Author Topic: A Geopolitics of Cyprus  (Read 2343 times)

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A Geopolitics of Cyprus
« on: January 30, 2012, 17:43:57 PM »
A Geopolitics of Cyprus

By James Leigh and Predrag Vukovic December 22, 2011

Due to its strategic location, Cyprus has been coveted by various external powers throughout its history. Today shipping routes for oil and competition for control of potential chokepoints make European powers, Turkey, and others very involved with that island country.


Cyprus is located at the juncture of the world island (Eurasia) with Africa. It is on the sea lane of the great maritime highway connecting the Mediterranean Sea through two sea gates–the Suez and Bab al-Mandab–with the Indian Ocean. From there, it links to two other sea gates. These are the Strait of Hormuz, leading to the Persian Gulf, and the Strait of Malacca, connecting to the Pacific. Due to its geostrategic location, throughout its history, external powers have attempted to project their influence over the island.

Cyprus has maintained its strategic importance in contemporary power politics. The “frozen” conflict between the Greek and Turkish Cypriots has brought involvement by the European Union (EU), United Nations, United States, and Turkey. The parties, each with their own agendas, have attempted to work toward some form of resolution of the conflict. Until this is achieved, however, Cyprus will continue to be a great source of instability and conflict in the Eastern Mediterranean.

Cyprus has also been an arena of rivalry between Western and Eastern civilizations. In this geopolitical context, Cyprus has entered the EU as a divided country, a problem that war and diplomacy has failed to solve. Some would say this failure is the result of conflicting outside powers and their interests, which have perennially plagued the island. This study will consider how Cyprus’ recent history has shown the island’s geostrategic importance.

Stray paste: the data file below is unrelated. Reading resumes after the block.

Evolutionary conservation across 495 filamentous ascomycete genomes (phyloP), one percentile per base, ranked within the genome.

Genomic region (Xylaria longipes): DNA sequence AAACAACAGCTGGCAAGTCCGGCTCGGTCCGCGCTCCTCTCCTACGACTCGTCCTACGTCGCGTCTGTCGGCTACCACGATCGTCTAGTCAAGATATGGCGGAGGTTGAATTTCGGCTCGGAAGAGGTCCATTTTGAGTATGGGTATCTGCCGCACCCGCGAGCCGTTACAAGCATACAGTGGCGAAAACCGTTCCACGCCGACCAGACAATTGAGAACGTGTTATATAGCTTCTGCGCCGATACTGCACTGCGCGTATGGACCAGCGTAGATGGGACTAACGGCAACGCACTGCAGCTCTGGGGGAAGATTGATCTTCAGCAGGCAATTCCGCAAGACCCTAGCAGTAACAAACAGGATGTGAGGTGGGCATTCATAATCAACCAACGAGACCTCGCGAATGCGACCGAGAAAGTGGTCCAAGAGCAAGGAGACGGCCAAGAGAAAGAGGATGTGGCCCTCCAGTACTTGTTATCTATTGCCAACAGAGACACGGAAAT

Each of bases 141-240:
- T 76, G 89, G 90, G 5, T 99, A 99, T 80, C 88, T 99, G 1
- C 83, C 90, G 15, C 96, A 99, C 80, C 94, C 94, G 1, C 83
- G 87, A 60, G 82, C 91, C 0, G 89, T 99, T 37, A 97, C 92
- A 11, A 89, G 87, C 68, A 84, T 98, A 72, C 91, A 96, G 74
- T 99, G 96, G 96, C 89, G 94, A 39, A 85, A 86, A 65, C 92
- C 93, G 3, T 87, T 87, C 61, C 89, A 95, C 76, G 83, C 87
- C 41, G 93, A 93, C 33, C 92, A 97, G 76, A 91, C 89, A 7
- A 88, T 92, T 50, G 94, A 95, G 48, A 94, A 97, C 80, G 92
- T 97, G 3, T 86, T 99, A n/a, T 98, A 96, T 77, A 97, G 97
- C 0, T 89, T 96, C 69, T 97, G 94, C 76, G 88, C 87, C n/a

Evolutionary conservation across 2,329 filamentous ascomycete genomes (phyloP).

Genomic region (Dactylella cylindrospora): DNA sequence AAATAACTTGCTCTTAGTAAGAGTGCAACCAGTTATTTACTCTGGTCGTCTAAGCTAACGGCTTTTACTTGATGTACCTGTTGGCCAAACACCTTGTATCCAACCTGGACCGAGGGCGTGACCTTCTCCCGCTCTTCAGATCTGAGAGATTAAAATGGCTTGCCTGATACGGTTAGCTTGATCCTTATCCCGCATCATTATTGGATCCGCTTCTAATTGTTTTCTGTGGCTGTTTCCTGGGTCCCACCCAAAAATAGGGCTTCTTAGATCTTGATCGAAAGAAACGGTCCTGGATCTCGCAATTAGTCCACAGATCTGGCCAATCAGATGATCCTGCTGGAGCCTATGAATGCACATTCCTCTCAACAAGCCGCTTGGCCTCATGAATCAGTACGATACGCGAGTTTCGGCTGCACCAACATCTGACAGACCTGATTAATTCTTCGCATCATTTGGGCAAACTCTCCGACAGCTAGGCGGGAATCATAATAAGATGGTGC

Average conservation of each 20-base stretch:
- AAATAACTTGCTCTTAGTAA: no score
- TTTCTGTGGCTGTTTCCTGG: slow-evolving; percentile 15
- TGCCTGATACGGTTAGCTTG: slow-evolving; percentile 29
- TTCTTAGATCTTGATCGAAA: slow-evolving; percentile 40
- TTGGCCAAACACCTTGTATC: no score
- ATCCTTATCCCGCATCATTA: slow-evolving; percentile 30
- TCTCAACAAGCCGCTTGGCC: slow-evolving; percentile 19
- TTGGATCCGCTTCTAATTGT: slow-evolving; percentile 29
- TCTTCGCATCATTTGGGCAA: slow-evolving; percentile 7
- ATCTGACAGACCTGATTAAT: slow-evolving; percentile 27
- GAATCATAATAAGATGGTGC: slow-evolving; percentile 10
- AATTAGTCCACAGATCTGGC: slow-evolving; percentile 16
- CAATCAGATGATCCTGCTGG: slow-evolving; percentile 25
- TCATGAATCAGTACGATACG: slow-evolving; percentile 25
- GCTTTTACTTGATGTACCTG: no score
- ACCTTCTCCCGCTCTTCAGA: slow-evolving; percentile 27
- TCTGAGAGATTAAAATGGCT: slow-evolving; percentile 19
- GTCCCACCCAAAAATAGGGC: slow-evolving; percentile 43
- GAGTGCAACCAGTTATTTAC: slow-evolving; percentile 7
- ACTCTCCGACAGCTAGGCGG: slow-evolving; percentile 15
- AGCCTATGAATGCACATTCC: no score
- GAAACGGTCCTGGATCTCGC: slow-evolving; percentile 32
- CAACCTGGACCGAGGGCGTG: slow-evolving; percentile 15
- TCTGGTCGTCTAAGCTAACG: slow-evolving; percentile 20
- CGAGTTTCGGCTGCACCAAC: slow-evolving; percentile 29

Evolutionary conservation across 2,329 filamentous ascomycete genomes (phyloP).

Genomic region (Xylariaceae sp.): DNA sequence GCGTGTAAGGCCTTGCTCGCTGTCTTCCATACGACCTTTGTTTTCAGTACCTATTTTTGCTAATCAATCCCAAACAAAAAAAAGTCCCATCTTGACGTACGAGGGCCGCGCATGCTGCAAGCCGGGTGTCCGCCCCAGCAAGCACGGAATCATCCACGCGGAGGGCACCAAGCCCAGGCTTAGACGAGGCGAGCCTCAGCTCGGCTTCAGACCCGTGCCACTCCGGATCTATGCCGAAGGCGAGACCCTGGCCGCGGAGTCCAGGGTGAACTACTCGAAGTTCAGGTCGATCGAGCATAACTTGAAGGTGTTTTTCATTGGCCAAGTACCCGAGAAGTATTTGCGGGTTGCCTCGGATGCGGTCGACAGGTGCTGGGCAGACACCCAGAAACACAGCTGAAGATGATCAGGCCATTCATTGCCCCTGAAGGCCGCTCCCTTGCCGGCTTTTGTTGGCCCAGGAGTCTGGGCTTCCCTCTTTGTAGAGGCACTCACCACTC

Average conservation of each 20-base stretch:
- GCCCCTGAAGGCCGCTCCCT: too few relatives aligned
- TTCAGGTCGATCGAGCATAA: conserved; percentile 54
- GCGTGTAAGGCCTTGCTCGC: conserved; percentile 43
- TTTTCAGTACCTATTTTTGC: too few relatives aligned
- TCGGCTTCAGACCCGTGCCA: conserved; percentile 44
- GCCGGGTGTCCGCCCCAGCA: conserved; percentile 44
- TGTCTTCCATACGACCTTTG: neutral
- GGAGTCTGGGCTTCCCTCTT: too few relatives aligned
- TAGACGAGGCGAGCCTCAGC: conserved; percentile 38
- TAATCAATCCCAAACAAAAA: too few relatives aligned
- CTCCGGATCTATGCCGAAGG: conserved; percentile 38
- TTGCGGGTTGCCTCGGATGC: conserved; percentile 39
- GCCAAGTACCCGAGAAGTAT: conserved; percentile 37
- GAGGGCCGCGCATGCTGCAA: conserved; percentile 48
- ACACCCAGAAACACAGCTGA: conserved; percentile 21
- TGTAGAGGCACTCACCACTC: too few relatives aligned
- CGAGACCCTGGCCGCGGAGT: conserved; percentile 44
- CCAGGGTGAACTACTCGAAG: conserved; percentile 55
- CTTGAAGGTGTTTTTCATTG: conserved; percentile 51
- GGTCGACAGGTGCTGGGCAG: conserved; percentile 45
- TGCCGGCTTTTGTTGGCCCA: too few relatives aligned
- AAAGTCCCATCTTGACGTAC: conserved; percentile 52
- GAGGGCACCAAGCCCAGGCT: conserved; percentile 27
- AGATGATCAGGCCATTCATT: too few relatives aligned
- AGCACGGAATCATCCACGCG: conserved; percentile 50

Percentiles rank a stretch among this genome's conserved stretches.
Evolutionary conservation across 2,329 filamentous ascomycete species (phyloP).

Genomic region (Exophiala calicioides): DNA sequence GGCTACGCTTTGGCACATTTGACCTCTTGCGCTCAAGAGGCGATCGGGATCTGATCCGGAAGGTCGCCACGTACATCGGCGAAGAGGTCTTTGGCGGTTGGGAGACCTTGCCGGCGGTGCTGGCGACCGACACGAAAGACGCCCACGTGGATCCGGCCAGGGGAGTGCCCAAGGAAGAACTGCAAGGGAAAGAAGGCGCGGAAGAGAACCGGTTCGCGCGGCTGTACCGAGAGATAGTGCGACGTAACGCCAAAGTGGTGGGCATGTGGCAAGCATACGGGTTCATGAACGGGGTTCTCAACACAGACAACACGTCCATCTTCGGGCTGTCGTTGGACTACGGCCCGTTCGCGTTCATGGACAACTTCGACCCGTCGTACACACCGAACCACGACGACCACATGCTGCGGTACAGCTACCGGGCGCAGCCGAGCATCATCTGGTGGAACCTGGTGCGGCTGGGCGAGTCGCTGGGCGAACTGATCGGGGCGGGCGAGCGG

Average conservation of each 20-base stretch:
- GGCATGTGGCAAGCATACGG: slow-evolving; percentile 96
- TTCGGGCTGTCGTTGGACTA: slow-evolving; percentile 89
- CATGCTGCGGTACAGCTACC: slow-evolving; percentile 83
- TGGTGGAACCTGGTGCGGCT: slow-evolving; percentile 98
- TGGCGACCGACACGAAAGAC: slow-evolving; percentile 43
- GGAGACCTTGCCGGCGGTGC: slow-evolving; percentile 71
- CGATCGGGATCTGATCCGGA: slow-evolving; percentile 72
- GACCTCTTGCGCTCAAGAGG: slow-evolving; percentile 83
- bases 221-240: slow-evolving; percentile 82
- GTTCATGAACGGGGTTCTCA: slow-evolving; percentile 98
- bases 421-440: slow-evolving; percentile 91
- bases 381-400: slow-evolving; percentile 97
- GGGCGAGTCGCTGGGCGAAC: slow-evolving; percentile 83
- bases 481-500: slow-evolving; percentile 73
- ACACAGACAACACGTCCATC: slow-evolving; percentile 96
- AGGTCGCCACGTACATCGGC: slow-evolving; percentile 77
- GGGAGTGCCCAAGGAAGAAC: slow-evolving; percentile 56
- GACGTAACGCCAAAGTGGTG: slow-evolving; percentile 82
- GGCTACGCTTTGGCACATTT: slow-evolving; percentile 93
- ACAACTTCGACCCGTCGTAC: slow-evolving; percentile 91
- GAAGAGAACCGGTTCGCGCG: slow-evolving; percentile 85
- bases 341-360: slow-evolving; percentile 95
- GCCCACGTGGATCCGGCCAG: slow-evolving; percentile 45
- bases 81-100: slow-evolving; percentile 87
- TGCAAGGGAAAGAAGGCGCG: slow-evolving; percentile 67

The “Hinterland,” as shown in Image 1, is the land area situated between the internal Eurasian land mass, the “Heartland,” and the maritime highway, the seas. This Hinterland thus includes the whole string of coastal land around the Eurasian continent from Norway to the Middle East to Asia to Russia.

This area functions as a vast buffer of conflict between sea and land power. It includes the countries of Western Europe, the Middle East, Persian Gulf, Southwest Asia, China, and the Far East. The Hinterland coast and maritime regions are also key strategic locations, as they include important trade routes.[1]

Since the end of World War II, the U.S. foreign policy objective has been to safeguard its position by making sure that no overwhelming power should have the ability to build itself up to hegemonic status in the Hinterland. Cyprus has thus been wedged between, and torn by, the greater powers’ conflicting foreign agendas.[2] This can explain Cyprus’ fragile Eastern Mediterranean position throughout history. The great powers vied for supremacy over the island. During the Cold War, this conflict took place between the Soviets and the Americans. Yet even in the twenty-first century, conflicting agendas between the British, Europe, the United States, and Turkey have continued to thwart the possibility for Cyprus to reach a secure status.

Furthermore, with Cyprus’ accession to the European Union (EU) in 2004, Cyprus has offered the EU an extended outpost position in the Hinterland maritime region for the projection of European power. Despite gaining independence in 1960, throughout its history, Cyprus has never been a fully independent country. Rather, the country has typically been subject to an external, greater power wishing to project influence. It is no different today, with several powers vying for influence over Cyprus.

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